Maple Leaf raised at athletes village ahead of Commonwealth Games
GLASGOW — Chantal Petitclerc has watched the Maple Leaf go up to the sounds of O Canada countless times over her illustrious 20-year career as a wheelchair racer.
Monday afternoon, she wore the smile of a proud parent when the Canadian team marched in for the traditional flag-raising ceremony at the Commonwealth Games athletes village.
“It’s really an amazing experience being here, watching the athletes getting ready,” Petitclerc said. “I’ve been retired six years now, so it’s enough distance to actually know what it’s like, but not wanting to be there myself because I’ve done it, but really wishing the best for all of them.”
The 44-year-old, who won 21 Paralympic medals including 14 gold, is Canada’s chef de mission in Glasgow. She led some 100 Canadian athletes plus coaches and staff members into Monday’s welcome ceremony.
“It’s a very new feeling for me, because as you know athletes can be very egocentric. So after 20 years of thinking about myself and my own performance, it is a great feeling caring and wanting the best for all the other athletes,” Petitclerc said.
Canada is fielding a team of 265 athletes for the Games, and those in attendance Monday, decked out in their white and red Canada T-shirts and white track pants, were all smiles as the Canadian flag was raised and O Canada played.
Bal Gosal, Canada’s sports minister, greeted the athletes with a handshake.
The festive ceremony on a sun-drenched afternoon featured a performance by young singers and dancers, some with fiddles and guitars.
Susan Nattrass, a veteran of six Olympics and now five Commonwealth Games, will carry Canada’s flag into Wednesday’s opening ceremonies. She took the opportunity to mingle with her teammates.
“It’s such an honour and you want to be very appreciative. And then you also really encourage everyone to enjoy it,” Nattrass said. “It’s fun. I was talking to the (lawn) bowlers today. And the rugby guys. It’s really fun and it’s really interesting to see and meet with people and hear of their experiences.”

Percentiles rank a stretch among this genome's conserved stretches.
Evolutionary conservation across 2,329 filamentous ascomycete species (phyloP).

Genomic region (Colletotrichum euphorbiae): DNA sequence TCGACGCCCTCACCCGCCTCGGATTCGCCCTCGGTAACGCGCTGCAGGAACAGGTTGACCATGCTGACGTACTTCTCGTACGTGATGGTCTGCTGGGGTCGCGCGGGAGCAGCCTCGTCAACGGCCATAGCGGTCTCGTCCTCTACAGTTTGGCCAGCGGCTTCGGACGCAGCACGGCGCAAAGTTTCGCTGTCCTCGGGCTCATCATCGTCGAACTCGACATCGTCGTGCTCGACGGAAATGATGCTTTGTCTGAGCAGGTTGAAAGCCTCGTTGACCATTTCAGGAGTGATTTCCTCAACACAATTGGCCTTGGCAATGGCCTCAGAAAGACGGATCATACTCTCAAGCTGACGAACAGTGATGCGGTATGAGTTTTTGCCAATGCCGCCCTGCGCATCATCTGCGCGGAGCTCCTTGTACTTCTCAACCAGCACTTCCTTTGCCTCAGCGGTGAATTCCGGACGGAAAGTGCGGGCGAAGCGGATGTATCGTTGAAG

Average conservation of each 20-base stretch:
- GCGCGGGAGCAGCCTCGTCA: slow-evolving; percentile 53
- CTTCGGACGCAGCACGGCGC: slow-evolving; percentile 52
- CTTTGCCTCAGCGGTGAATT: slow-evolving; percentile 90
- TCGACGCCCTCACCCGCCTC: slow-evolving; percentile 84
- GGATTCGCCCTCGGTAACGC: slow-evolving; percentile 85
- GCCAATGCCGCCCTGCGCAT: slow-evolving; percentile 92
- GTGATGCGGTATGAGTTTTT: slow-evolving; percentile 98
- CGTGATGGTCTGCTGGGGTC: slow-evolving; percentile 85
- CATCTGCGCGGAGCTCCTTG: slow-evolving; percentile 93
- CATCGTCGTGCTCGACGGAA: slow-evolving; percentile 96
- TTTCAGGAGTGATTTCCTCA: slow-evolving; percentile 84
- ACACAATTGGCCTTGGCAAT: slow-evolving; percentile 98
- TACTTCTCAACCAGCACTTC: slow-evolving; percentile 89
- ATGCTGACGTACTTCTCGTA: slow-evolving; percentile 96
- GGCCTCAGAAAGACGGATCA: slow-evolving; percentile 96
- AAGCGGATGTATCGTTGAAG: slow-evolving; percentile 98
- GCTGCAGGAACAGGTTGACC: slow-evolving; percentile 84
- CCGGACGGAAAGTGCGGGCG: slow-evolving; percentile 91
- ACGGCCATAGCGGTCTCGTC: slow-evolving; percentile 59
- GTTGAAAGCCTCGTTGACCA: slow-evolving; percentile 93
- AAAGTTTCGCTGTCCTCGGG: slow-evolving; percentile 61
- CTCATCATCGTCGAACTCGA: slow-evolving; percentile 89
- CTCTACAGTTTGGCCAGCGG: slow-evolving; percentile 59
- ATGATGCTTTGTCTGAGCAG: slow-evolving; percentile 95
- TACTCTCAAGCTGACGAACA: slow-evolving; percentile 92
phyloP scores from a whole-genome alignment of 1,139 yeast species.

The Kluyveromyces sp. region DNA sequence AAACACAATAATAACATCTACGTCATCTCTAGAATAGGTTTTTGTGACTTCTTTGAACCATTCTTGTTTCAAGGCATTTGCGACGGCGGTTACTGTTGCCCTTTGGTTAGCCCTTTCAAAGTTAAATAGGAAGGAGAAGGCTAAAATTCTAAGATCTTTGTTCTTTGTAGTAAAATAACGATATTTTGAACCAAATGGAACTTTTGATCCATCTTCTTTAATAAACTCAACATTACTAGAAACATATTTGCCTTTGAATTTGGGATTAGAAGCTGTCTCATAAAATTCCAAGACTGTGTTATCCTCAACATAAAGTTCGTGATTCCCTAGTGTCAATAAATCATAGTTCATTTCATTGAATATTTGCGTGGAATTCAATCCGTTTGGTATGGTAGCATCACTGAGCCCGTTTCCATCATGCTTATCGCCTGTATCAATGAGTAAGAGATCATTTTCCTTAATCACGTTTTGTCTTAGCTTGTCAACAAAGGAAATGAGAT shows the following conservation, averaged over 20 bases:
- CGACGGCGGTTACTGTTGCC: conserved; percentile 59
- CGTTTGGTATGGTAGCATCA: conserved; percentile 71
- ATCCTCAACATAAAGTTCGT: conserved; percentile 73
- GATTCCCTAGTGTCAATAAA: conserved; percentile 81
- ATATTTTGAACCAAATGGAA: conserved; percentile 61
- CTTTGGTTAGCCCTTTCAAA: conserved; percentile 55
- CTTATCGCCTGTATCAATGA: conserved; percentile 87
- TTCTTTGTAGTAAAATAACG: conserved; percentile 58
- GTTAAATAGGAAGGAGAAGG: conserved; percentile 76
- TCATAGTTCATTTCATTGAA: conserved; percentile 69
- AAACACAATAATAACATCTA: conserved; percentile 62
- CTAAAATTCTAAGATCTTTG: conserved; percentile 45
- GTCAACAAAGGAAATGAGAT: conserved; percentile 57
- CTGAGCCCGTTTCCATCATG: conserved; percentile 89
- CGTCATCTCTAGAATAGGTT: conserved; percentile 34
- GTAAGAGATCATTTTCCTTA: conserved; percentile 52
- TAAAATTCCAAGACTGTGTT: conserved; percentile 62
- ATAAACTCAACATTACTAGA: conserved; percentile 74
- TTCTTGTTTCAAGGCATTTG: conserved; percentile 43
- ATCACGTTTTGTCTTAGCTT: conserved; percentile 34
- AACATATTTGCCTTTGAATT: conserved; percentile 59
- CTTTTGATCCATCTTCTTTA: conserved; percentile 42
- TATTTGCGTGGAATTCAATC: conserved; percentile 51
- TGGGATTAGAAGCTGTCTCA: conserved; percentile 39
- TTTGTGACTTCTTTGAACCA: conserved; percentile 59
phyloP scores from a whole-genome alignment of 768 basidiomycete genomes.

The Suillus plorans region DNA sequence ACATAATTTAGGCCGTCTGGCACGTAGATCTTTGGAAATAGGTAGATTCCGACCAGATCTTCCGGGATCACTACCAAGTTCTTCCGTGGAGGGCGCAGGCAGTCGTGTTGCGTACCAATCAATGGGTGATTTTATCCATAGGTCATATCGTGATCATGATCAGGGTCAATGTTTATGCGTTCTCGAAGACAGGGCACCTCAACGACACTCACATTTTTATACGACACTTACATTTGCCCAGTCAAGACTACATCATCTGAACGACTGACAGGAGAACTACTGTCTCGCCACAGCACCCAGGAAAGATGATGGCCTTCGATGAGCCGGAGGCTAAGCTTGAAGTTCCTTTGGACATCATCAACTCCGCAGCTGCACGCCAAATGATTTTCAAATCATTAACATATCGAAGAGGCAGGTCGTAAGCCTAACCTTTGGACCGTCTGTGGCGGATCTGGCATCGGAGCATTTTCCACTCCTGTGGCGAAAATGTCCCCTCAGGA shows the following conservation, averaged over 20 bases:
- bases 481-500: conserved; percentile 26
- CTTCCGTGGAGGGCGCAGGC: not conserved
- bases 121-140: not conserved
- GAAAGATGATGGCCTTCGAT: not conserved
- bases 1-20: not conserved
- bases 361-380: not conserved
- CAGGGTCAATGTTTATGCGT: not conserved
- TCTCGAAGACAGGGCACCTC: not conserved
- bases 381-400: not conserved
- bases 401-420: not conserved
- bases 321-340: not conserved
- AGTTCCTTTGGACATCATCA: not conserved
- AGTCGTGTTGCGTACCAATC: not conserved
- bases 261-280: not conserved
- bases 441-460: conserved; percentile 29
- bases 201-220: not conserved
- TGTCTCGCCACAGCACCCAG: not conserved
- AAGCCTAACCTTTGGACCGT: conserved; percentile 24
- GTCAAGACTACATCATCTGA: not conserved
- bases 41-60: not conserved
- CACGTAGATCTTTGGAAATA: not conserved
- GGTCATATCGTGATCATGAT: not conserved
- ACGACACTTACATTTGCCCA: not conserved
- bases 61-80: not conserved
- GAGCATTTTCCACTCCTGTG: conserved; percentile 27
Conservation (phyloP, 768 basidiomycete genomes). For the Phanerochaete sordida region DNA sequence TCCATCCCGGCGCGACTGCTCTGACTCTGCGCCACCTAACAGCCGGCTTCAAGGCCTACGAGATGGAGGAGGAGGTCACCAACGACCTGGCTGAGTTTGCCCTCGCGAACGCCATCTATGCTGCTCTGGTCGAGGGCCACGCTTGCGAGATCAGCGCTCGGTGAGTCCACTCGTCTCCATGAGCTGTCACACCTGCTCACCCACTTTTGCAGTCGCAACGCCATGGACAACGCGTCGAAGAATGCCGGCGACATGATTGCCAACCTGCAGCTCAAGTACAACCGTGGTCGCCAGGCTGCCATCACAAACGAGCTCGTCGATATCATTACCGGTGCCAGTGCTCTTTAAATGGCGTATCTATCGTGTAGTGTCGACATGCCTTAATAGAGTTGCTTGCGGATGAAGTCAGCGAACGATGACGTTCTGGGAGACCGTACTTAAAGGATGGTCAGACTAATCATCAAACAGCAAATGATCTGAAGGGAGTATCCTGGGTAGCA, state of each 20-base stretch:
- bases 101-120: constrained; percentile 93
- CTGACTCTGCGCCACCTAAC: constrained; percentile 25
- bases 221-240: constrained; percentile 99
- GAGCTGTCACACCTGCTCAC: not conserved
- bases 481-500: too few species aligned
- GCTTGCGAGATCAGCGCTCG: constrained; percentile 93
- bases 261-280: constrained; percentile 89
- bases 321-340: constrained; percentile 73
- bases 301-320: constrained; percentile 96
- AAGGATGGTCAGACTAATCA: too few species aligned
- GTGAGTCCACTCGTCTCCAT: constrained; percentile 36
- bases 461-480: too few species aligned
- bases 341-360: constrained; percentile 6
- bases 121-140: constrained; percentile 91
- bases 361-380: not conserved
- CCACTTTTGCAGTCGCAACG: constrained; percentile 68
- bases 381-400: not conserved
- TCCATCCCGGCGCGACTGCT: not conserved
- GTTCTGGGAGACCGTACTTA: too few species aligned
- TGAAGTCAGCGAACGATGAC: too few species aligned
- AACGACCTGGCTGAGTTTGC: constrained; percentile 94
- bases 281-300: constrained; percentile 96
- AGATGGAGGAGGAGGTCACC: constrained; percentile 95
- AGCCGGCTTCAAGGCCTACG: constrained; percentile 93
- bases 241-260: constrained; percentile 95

The athletes village, which sits in the shadow of Celtic Park — normally home to Celtic FC soccer club and the venue for Wednesday’s opening ceremonies — was abuzz with athletes milling about at the nearby shopping area and hair and nail salon.
“We’re really excited. The village has been great — feels like you’re at home,” said Kate Gillis, captain of Canada’s women’s field hockey team.
The positive vibe was a departure from four years ago when organizers were still rushing to finish the athletes village — amid complaints of unsanitary conditions — and sports venues at the Games in New Delhi.
An outbreak of norovirus, a highly contagious gastrointestinal illness, made headlines in Glasgow last week after 53 employees at the athletes village fell ill. But Glasgow officials said the virus was under control, and shut down a temporary toilet facility that was identified as the likely source of the bug.
Preparation for Glasgow has been otherwise smooth sailing. There have been no grumblings about venue construction, tickets are sold out for many events, and the athletes have raved about the athletes village.
The only minor concern has been about the weather in a country known almost as much for its soggy conditions as its Scotch and its shortbread. But there was no rain in sight Monday as temperatures reached 22 C. And the forecast is even brighter, calling for sunny skies and temperatures that could soar as 26 this week.
The Games feature some 4,500 athletes competing in 17 sports over 11 days. It’s the only fully integrated major Games, with 22 Paralympic events in five sports.
Petitclerc, who carried Canada’s flag into the opening ceremonies at the 2006 Games in Melbourne, Australia, won gold over 800 metres at the 2002 Games — when Paralympic sports were given official status — and then again in 2006.
The welcome ceremony, she said, represented the “last countdown” before the athletes’ competitions begin.
“So every athlete is really trying to focus on their event and getting a little bit of butterflies, so it’s a very important moment,” she said. “At this point, physically, there’s not much they can do except for resting, so it becomes a mental situation where you’re really trying to find that good place in your head and just be good.
“That’s how the village and the team is important because it can provide a home away from home.”
The Canadian team’s goal is to reclaim its traditional spot among the top three in the medal table after finishing fourth four years ago in New Delhi behind Australia, England and host India. Canada claimed 76 total medals in 2010, including 26 gold, 17 silver and 33 bronze.